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WIREs Dev Biol
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Regulation of developmental processes: insights from mass spectrometry‐based proteomics

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Abstract Mass spectrometry (MS)‐based proteomics has become an indispensable tool for protein identification and quantification. In this paper, common MS workflows are described, with an emphasis on applications of MS‐based proteomics in developmental biology. Progress has been made in the analysis of proteome changes during tissue differentiation and in various genetic perturbations. MS‐based proteomics has been particularly useful for identifying novel protein interactions by affinity purification‐mass spectrometry (AP‐MS), many of which have been subsequently functionally validated and led to the discovery of previously unknown modes of developmental regulation. Quantitative proteomics approaches can be used to study posttranslational modifications (PTMs) of proteins such as phosphorylation, to reveal the dynamics of intracellular signal transduction. Integrative approaches combine quantitative MS‐based proteomics with other high‐throughput methods, with the promise of a systems level understanding of developmental regulation. WIREs Dev Biol 2013, 2:723–734. doi: 10.1002/wdev.102 This article is categorized under: Technologies > Analysis of Cell, Tissue, and Animal Phenotypes Technologies > Analysis of Proteins

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Common mass spectrometry‐based proteomics workflows. (a) Shotgun proteomics. The goal of shotgun proteomics experiments is to discover and identify as many proteins and their posttranslational modifications (PTMs) as possible. An example fragmentation process in the collision cell is shown for a random peptide; this process is repeated for all detected peptides. (b) Targeted proteomics: selected reaction monitoring (SRM). The aim of targeted proteomics studies is to quantify a defined, limited set of proteins with high reproducibility and sensitivity. A single precursor peptide and its single fragment chosen for SRM are highlighted in red throughout the procedure. (c) Quantitative proteomics. The goal is to quantify differences in protein abundance between two or more samples, which is achieved by differential labeling of proteins or peptides with stable isotopes. This approach can be used both with shotgun and targeted proteomics methods. (d) Analysis of PTMs. Identification of PTMs is possible due to a mass shift that is characteristic for a particular modification. In the example shown, phosphorylation shifts the mass of a peptide by 80 Da. Abbreviations: LC, liquid chromatography; ESI, electrospray ionization. See text for more details.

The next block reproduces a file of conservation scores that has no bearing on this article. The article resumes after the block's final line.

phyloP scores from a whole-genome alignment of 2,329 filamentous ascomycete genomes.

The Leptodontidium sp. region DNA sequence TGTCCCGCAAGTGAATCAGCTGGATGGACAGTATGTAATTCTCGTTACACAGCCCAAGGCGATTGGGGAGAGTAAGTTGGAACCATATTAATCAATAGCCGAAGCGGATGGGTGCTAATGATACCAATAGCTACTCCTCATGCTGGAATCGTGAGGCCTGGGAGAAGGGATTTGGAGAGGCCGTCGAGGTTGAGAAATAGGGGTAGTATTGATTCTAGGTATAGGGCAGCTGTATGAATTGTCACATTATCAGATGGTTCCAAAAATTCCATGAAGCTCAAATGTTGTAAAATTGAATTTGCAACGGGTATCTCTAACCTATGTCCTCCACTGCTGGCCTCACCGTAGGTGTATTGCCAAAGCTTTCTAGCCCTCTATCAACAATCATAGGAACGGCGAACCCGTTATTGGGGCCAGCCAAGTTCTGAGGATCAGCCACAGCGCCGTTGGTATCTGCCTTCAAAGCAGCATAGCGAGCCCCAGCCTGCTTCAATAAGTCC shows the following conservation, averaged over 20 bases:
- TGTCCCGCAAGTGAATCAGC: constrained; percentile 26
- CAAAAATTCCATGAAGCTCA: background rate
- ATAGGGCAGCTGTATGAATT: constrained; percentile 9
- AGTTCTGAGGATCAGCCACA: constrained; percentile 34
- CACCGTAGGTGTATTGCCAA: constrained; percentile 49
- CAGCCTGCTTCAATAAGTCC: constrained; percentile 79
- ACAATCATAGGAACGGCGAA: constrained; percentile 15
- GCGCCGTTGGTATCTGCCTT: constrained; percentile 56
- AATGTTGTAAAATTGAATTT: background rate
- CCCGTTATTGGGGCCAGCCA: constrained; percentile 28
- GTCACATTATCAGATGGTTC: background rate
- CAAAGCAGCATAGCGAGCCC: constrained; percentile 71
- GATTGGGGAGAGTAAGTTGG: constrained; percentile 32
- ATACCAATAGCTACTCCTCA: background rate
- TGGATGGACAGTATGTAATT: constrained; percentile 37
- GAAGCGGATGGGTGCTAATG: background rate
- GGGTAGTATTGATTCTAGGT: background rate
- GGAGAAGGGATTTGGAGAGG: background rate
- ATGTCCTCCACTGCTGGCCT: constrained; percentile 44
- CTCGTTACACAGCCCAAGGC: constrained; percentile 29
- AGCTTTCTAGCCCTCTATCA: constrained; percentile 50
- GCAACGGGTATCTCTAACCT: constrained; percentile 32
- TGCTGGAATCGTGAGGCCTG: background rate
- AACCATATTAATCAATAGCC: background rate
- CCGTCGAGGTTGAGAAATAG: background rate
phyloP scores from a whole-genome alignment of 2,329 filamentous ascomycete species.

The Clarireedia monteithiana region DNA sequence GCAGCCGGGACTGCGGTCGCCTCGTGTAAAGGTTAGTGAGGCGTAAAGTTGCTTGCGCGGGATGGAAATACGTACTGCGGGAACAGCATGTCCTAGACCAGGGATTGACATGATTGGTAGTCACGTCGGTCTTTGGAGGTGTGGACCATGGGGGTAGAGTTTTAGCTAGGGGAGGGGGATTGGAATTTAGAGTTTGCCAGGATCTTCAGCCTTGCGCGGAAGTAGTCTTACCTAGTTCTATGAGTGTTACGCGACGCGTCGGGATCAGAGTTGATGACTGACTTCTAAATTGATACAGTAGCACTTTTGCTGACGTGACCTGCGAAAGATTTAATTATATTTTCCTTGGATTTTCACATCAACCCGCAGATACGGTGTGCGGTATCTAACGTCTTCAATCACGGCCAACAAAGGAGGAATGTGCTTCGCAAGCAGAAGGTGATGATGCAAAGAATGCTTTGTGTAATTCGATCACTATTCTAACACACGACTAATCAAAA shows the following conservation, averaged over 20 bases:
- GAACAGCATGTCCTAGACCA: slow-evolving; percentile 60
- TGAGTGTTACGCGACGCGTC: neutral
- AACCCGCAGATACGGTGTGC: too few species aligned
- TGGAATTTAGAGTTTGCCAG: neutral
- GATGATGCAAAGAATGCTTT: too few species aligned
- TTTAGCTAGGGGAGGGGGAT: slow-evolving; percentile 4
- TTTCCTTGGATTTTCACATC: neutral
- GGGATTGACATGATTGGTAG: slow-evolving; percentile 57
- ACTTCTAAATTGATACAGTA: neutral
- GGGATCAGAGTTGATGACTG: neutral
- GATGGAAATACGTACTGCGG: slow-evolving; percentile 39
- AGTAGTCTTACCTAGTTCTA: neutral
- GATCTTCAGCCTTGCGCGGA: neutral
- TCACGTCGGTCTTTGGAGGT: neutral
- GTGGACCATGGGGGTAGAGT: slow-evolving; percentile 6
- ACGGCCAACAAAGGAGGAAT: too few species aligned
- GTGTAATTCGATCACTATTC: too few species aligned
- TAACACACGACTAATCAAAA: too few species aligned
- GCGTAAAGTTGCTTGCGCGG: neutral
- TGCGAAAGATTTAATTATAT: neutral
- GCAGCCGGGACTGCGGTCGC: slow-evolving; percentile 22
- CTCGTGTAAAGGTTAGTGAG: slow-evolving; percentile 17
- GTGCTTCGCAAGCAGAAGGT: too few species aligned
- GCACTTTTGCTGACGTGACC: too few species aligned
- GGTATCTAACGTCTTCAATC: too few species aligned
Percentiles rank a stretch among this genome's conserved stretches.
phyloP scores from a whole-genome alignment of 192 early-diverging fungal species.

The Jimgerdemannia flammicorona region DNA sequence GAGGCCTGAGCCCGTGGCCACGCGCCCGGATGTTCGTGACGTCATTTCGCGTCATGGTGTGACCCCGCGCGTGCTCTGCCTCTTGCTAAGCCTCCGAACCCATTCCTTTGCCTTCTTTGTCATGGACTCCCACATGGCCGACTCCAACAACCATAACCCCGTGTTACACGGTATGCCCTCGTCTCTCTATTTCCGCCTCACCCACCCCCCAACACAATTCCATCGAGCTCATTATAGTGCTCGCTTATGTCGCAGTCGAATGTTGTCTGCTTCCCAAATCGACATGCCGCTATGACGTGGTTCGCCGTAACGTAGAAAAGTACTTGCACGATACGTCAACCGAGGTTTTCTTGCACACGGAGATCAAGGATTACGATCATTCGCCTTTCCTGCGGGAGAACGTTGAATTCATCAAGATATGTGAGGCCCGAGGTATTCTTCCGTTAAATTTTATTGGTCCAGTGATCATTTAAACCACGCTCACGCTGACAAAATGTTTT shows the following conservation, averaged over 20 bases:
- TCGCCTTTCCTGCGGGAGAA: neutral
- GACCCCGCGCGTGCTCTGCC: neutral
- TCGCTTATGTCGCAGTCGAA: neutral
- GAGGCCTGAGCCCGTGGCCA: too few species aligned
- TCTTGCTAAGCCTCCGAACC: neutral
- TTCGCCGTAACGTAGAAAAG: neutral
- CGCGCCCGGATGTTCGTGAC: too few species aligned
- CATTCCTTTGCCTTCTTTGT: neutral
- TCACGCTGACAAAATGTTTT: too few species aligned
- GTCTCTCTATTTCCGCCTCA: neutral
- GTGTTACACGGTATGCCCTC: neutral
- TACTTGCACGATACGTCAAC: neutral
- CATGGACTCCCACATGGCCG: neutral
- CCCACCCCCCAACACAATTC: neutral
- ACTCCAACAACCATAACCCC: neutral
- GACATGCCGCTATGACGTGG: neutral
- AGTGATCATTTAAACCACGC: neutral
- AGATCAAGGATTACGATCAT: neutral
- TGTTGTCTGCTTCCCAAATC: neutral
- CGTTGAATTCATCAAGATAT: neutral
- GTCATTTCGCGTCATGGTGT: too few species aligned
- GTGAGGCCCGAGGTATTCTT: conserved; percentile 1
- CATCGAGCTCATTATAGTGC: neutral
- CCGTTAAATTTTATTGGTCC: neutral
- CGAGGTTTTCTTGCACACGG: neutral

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Affinity purification‐mass spectrometry (AP‐MS) workflow. A protein of interest is tagged with an affinity tag and expressed in cultured cells or in vivo. The bait protein and associated subunits are purified using one or more affinity steps, followed by LC‐MS/MS identification of components. Novel associations are validated in functional studies.

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